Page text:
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Dr. Courtney Young to Give Webinar


Dr. Courtney Young of Montana Tech's Metallurgical & Materials Engineering will be giving a webinar on some MWTP work he did a few years ago with Larry Twidwell and Dick Berg and two students at the time: Eric Streich and Krag Filius. The title and abstract are shown below. In the presentation, he reviews four of their previous research efforts and then focuses on this fifth project involving mixing slag and acid-rock drainage, namely water from the Berkeley Pitlake. His presentation is the first of three scheduled to start at 11am on Wednesday, Sept 19, 2012 in NRB 226 and will conclude at 1pm. If you want, you can listen from your computer by registering here and calling in at the start.

 ARD Remediation with Slag: An Application to Berkeley Pitlake Water
ABSTRACT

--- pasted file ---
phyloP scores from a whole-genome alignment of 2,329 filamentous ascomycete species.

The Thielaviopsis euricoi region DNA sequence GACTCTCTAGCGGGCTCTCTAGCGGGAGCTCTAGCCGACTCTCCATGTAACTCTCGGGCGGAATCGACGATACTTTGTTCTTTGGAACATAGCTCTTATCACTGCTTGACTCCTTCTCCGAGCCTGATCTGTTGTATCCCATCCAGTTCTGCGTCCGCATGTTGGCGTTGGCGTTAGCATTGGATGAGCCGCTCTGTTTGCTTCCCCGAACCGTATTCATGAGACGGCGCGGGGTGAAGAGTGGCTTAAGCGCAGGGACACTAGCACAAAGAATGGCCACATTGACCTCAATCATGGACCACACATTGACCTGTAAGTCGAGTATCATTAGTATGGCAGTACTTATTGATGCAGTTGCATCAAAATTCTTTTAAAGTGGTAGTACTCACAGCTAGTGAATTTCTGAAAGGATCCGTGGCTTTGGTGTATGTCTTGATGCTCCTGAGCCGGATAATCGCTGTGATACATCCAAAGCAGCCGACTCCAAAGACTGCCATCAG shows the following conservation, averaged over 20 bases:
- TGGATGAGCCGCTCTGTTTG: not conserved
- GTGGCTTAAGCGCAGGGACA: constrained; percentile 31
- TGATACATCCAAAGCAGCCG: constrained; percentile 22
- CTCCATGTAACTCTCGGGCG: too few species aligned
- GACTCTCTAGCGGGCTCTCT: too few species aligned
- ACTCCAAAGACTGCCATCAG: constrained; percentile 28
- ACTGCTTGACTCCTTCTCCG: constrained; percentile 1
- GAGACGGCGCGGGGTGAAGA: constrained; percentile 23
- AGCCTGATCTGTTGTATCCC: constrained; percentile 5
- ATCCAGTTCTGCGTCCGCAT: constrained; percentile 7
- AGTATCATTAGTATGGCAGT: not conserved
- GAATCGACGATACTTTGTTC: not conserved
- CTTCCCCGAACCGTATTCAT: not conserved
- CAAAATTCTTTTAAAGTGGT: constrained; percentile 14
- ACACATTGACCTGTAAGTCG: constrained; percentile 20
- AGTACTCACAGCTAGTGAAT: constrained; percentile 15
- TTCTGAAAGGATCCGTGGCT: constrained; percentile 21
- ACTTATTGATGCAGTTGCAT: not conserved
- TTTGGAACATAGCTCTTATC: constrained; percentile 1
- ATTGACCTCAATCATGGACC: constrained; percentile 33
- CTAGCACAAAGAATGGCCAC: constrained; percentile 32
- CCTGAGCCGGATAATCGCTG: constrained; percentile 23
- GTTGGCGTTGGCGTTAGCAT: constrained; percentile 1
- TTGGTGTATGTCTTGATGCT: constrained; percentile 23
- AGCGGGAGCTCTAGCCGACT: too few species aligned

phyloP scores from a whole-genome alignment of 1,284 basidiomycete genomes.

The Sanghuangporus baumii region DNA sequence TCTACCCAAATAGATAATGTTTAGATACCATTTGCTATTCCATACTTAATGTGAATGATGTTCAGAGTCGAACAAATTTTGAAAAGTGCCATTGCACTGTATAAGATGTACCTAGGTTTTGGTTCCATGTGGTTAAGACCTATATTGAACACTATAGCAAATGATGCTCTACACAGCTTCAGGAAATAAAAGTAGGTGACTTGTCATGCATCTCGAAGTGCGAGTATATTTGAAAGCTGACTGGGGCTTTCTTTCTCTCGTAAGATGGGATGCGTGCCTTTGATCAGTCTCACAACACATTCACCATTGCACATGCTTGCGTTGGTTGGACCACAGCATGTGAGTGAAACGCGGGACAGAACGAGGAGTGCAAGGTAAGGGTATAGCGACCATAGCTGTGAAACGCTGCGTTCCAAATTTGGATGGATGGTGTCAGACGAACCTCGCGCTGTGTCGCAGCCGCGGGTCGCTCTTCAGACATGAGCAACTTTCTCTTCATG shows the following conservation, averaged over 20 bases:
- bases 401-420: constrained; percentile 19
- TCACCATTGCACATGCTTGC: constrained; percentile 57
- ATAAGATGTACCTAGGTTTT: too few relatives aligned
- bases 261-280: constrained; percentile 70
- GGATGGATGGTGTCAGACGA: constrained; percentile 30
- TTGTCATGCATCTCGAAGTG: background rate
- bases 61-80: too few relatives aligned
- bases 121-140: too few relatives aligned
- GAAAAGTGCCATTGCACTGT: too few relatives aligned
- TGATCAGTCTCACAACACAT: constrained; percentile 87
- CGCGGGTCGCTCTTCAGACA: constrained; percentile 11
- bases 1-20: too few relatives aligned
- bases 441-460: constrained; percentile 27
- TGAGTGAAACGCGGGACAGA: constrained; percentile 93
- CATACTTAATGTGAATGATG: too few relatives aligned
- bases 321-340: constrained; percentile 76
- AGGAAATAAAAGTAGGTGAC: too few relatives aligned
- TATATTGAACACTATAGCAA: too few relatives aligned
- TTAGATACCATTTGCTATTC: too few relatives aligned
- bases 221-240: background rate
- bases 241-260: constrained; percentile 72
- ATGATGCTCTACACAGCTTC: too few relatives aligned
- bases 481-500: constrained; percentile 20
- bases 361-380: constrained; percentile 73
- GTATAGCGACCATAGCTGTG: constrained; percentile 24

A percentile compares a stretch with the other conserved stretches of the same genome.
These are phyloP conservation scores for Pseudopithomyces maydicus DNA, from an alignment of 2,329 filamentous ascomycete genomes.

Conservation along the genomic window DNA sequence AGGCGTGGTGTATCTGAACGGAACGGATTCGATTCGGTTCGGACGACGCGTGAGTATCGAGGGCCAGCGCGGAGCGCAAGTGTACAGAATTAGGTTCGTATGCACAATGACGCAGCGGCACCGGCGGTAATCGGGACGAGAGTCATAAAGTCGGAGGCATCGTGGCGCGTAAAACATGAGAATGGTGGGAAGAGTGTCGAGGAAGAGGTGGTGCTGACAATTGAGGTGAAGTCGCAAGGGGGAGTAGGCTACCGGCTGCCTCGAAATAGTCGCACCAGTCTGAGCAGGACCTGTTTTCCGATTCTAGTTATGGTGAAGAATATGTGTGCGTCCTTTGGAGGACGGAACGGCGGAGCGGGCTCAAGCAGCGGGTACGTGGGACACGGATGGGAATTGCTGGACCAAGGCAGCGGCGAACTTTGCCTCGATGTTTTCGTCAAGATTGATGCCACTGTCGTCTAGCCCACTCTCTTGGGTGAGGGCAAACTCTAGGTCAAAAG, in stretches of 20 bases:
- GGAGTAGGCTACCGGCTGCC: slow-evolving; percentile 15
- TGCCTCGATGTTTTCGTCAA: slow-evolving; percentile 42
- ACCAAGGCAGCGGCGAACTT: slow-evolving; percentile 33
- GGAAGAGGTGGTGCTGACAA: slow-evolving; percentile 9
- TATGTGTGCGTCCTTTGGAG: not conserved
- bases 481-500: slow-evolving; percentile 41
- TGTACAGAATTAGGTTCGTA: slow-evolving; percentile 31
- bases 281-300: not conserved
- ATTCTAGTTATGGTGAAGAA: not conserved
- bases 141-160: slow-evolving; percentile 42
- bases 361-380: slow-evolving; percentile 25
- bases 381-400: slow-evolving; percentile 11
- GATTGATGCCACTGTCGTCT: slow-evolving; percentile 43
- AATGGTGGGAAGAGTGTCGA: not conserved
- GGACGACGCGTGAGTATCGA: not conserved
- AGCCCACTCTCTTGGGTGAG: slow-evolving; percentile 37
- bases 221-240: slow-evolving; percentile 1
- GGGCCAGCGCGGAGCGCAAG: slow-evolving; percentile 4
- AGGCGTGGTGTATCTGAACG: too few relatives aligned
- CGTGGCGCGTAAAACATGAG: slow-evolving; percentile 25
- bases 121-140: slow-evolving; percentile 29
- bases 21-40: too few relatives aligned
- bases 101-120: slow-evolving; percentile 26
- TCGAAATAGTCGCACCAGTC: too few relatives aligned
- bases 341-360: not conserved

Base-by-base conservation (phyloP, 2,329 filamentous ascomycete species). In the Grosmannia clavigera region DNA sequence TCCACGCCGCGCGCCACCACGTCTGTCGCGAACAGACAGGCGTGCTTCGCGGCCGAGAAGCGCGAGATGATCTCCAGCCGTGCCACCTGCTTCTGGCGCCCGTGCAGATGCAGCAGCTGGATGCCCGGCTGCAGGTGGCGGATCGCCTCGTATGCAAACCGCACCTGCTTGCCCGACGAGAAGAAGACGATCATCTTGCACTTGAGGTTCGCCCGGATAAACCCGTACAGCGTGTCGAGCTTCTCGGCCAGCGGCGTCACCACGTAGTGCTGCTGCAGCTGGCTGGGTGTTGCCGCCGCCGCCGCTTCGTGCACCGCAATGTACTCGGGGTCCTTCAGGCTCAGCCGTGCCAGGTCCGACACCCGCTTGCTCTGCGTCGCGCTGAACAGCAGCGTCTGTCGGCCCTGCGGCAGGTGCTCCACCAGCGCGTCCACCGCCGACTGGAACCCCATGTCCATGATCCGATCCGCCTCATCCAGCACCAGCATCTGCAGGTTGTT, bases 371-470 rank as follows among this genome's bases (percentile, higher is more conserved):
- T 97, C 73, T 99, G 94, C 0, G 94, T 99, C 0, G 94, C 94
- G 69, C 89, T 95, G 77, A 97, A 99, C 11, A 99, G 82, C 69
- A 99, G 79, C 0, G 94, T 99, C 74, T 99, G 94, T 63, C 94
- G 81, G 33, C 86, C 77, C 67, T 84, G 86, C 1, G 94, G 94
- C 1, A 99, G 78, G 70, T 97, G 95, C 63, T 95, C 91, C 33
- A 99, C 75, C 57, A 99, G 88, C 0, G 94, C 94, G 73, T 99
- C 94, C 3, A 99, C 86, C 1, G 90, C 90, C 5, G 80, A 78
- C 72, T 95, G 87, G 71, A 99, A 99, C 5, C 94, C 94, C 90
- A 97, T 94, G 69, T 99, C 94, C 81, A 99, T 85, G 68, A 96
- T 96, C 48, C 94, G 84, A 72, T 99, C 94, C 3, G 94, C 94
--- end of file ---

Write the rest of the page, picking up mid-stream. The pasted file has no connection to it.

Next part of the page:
Treating waste water, particularly acid rock drainage from both active and inactive mines, is critical worldwide for many reasons but usually for environmental purposes. Being part of a superfund site, the Berkeley Pitlake (BPL) in Butte MT may be the most famous acid-rock drainage (ARD) clean-up project in the United States. Currently, its treatment consists of a two-stage lime precipitation for processing only Horseshoe Bend Water which is the only adit to the BPL. Research has shown that another waste product, namely slags from pyrometallurgical operations, can be substituted for lime either wholly or in part. Three locally available slags from closed smelting sites were investigated: Rhone Poulenc/Stauffer Chemical Company slag from a phosphorous plant in Ramsay, MT; ARCO/Anaconda Copper Company slag from copper operations in Anaconda, MT; and ASARCO slag from a lead blast furnace in East Helena, MT. Each slag differed in iron, silica and calcium content and therefore reacted differently to remediate BPL water. Results were analyzed and modeled using statistical analyses of experimentally designed-tests and are presented in regards to pH and metal concentration as a function of amount added and particle size. Results indicate that slags can be used to either supplement or replace lime, depending on the application. Conceivably, the process could also be done in-situ. Aside from remediating ARD, an added socio-benefit, often referred to as dual ecosystem enhancement, is the removal of slag piles.